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Applied Physics B

, 125:77 | Cite as

GaN nanowire arrays for photocatalytic applications II: influence of a dielectric shell and liquid environments

  • Julia WinnerlEmail author
  • Max Kraut
  • Richard Hudeczek
  • Martin Stutzmann
Article
  • 104 Downloads

Abstract

GaN nanowires (NWs) are promising candidates for photocatalytic devices due to their large surface-to-volume ratio and their waveguide character. Protective coatings and nanoparticle co-catalysts are widely used to improve the stability and the photocatalytic activity of semiconductors in liquid electrolytes. Here, we present a systematic experimental study of the influence of a dielectric shell and liquid environments on the interaction of light with GaN NW arrays related to photocatalytic applications. Transmission measurements on bare GaN NWs and core–shell NWs with varying shell thickness and refractive index of the shell reveal a shift of the transmission minima that originate from the coupling of light to various waveguide modes supported within the NWs. This shift is a result of the shift of the dispersion relations of the modes for core–shell NWs. The transmission spectra of GaN NWs in liquid environments show a spatial and spectral shift. These results are explained by the dependence of both, the waveguide properties of the single NWs and the photonic crystal characteristics of the NW array, on the refractive index of the environment. A comparison of the experimental findings with numerical simulations shows a good agreement.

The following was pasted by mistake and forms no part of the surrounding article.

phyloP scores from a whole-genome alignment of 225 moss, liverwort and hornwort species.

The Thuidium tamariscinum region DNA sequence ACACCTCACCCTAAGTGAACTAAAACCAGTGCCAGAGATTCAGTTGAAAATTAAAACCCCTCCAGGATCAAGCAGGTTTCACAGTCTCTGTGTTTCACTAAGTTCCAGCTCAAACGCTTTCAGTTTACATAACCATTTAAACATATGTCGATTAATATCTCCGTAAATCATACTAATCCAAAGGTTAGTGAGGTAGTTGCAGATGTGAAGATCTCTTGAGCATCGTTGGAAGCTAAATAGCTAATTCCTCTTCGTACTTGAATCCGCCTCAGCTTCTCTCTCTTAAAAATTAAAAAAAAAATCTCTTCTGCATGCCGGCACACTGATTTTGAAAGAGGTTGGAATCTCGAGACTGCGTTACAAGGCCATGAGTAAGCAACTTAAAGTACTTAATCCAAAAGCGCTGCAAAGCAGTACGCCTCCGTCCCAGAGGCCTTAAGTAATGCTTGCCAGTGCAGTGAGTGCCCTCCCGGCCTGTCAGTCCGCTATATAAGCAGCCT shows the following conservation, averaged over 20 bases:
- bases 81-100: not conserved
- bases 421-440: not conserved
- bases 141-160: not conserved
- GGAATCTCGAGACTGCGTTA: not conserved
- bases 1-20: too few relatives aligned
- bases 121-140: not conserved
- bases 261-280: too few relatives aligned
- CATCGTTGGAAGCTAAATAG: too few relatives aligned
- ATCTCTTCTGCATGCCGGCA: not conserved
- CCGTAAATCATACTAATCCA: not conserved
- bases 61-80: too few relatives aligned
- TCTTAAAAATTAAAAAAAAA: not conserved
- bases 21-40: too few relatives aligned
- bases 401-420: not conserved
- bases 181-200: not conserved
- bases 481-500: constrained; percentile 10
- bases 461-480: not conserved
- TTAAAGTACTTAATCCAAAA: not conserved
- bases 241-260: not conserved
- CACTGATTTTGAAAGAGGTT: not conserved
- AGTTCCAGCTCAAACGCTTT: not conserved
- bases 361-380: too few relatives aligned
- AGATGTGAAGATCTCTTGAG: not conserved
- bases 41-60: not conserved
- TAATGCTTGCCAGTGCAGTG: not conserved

Notes

Acknowledgements

Financial support from TUM.solar in the frame of the Bavarian Collaborative Research Project “Solar technologies go Hybrid” (SolTec), the excellence cluster Nanosystems Initiative Munich (NIM), and the Deutsche Forschungsgemeinschaft (DFG) via the Forschergruppe 1493 is gratefully acknowledged. Furthermore, we thank Gabi Riedl for the sputtering of the \(\hbox {SiO}_{2}\) shells.

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Copyright information

© Springer-Verlag GmbH Germany, part of Springer Nature 2019

Authors and Affiliations

  1. 1.Walter Schottky Institut and Physics DepartmentTechnische Universität MünchenGarchingGermany

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